Now you see it
OR A PARTY that has been in office several times and holds a vote share of about 20 per cent, the BSP's prolonged absence from public action and visibility in UP, where the first phase of voting is scheduled for February 10, seems mysti- fying. On Wednesday, BSP chief Mayawati broke a long silence with her first major public meeting of the poll season in Agra and claimed that she has been busy plot- ting her party's electoral strategy. She blamed the media for writing off her party and claimed that it would spring a surprise when the votes are counted, as happened in the 2007 assembly election, when the BSP won a simple majority.
The fact is that the BSP's political model is different from other parties. It relies on its loyal base among the Jatavs, and works to add to this core vote by reaching out to other communities. The party has in the past made tactical alliances with Brahmins and Muslims, with mixed outcomes. The shift in focus, from the Bahujan Samaj, as conceived by party founder Kanshi Ram, to Sarvajan Samaj, has helped the party to expand beyond its niche and make itself acceptable to a broader cross-section of the electorate, but it has not proved to be enduring. At the same time, the party seldom undertakes street mobil- isations even on issues that impact Dalits. It was absent from the anti-CAA/NRC protests. and even from the public agitation that followed the rape and death of a Dalit woman in Hathras. However, this approach may be coming up against new challenges in times when the BSP's rivals, especially the BJP, see politics as a 24X7 activity and work themselves up into perpetual electioneering. With the rise of social media, old forms of political as- sociation are being tested and there is continuous political messaging on virtual plat- forms. Even among the Dalits, newer and younger voices have emerged who are more will- ing to mobilise on the ground rather than wait until elections. Parties such as the Bhim Army of Chandrasekhar Azad Ravan are no match for the BSP yet, but the rise of these outfits suggests a churn that could dent the prospects of the party that most successfully laid claim to represent the Dalits.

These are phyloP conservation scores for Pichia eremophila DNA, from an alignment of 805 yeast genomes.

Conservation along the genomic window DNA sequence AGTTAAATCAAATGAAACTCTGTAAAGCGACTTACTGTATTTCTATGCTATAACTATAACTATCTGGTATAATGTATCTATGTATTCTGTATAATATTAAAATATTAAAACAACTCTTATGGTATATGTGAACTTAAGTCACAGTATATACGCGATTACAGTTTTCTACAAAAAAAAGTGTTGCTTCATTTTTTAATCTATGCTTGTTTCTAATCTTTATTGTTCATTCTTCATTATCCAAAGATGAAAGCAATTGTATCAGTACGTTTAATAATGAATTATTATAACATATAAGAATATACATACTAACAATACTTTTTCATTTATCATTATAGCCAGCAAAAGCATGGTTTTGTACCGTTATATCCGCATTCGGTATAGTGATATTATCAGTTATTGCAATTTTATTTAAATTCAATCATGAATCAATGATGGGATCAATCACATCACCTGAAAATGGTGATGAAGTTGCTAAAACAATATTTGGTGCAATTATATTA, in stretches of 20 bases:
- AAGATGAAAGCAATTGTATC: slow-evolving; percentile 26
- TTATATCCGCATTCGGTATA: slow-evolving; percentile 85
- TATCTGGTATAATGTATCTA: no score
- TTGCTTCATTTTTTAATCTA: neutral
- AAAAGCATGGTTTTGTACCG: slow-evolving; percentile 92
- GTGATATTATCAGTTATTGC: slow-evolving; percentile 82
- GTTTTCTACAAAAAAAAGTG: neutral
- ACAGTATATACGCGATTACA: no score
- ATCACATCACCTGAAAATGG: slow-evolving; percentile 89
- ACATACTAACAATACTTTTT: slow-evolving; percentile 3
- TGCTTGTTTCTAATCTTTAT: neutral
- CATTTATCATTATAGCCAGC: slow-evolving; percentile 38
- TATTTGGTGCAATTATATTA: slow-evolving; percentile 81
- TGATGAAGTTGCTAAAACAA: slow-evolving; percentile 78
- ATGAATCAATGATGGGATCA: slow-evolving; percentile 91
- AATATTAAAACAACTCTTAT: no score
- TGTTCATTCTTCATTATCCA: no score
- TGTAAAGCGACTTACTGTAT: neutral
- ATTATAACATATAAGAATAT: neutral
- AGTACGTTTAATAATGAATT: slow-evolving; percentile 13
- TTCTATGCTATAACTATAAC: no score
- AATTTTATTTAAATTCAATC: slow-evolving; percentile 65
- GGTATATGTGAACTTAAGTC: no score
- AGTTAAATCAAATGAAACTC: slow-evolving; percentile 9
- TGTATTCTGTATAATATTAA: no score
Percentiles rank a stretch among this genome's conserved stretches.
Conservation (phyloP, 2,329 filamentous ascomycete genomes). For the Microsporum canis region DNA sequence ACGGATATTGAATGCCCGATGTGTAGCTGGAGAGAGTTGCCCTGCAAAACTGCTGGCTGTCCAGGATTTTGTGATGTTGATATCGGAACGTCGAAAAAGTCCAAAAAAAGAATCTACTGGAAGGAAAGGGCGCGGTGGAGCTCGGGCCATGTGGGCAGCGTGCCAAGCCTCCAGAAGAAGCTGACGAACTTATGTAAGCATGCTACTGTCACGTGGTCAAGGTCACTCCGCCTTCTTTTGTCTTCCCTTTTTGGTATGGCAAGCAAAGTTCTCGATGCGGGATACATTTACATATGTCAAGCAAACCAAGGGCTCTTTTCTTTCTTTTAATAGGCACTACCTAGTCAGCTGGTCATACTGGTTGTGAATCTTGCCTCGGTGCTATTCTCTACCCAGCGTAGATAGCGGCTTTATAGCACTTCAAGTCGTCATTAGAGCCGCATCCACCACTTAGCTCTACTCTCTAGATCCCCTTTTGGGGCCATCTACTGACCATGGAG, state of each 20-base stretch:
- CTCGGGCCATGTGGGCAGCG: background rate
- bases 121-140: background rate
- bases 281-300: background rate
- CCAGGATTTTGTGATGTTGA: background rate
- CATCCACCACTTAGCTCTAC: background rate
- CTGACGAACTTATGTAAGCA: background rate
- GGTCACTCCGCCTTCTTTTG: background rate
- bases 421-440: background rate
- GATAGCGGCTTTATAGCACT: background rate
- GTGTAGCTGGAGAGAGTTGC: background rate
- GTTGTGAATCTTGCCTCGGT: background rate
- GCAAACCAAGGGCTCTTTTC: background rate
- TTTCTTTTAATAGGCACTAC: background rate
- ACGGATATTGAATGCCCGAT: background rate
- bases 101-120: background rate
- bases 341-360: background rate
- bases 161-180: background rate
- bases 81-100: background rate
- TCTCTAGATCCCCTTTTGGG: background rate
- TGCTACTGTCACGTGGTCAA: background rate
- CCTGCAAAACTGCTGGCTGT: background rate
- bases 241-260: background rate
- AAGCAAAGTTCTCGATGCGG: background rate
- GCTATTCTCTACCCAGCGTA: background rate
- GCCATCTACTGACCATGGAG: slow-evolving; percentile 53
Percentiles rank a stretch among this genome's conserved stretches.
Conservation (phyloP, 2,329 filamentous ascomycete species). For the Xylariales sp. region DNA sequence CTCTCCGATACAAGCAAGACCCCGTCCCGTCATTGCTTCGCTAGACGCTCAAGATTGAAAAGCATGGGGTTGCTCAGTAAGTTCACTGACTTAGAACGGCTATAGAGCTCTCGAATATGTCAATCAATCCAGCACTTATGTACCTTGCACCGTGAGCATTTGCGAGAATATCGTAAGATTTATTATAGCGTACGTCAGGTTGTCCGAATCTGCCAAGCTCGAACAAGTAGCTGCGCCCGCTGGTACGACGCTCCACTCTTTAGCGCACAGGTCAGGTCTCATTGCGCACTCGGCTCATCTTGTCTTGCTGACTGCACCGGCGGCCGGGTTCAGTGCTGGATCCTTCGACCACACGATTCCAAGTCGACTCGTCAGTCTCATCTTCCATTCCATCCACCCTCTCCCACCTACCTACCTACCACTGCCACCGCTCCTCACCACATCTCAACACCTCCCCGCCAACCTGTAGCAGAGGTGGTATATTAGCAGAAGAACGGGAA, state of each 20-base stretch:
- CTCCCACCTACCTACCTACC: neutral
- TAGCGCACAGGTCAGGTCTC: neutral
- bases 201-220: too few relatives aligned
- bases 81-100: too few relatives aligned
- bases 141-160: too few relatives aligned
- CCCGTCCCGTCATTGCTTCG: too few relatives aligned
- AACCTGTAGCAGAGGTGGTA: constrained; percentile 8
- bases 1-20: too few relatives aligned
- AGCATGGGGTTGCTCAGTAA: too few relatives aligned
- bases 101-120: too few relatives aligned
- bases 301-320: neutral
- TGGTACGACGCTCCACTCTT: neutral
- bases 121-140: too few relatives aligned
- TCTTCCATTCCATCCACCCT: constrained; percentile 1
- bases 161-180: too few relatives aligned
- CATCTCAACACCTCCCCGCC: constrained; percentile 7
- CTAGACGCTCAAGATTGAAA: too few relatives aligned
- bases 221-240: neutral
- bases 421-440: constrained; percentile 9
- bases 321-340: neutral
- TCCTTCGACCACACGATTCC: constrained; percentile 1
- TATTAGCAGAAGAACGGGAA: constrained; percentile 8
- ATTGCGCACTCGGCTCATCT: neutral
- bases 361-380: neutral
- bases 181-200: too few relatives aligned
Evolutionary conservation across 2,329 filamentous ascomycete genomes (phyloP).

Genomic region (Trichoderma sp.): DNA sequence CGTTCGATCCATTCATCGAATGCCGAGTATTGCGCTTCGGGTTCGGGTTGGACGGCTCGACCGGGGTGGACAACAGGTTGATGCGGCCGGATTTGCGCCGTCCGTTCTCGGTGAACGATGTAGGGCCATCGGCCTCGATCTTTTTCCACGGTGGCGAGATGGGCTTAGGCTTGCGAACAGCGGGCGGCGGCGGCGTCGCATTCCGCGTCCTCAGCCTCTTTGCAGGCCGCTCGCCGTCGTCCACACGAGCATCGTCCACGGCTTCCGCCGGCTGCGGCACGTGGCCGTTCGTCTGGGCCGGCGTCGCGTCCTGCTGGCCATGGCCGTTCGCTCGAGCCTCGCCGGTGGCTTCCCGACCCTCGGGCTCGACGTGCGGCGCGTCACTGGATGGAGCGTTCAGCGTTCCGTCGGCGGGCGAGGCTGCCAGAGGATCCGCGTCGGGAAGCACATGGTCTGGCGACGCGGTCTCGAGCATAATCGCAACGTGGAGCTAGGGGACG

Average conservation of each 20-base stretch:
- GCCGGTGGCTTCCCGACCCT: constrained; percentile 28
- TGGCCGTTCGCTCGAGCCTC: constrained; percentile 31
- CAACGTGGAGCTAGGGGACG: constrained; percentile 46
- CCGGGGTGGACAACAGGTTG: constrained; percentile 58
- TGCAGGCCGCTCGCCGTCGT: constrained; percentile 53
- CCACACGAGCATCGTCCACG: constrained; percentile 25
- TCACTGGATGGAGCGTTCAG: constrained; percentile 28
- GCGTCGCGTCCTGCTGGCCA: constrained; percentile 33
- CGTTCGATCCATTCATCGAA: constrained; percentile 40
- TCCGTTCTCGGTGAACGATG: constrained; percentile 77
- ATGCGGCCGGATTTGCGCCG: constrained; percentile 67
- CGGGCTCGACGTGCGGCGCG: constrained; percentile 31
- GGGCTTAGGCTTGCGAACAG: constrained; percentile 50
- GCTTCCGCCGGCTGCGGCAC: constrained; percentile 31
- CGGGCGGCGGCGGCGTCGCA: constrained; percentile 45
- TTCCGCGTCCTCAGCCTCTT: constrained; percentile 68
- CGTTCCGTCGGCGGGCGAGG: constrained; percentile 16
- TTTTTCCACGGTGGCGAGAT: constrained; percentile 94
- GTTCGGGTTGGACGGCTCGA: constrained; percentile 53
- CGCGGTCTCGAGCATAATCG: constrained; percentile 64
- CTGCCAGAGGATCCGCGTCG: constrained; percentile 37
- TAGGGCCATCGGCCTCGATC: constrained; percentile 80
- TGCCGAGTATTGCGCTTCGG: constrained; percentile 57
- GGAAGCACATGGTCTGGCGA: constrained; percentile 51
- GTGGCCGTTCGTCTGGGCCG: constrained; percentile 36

In the current scenario, the BSP's reticence in the public sphere in between elections, and its reliance on an air-tight, centralised model of decision-making within the party, has costs. As the only state where the party has managed to leverage its core vote to win power, UP is crucial to its survival. Another election defeat could marginalise the party even more in the state as well as in national politics.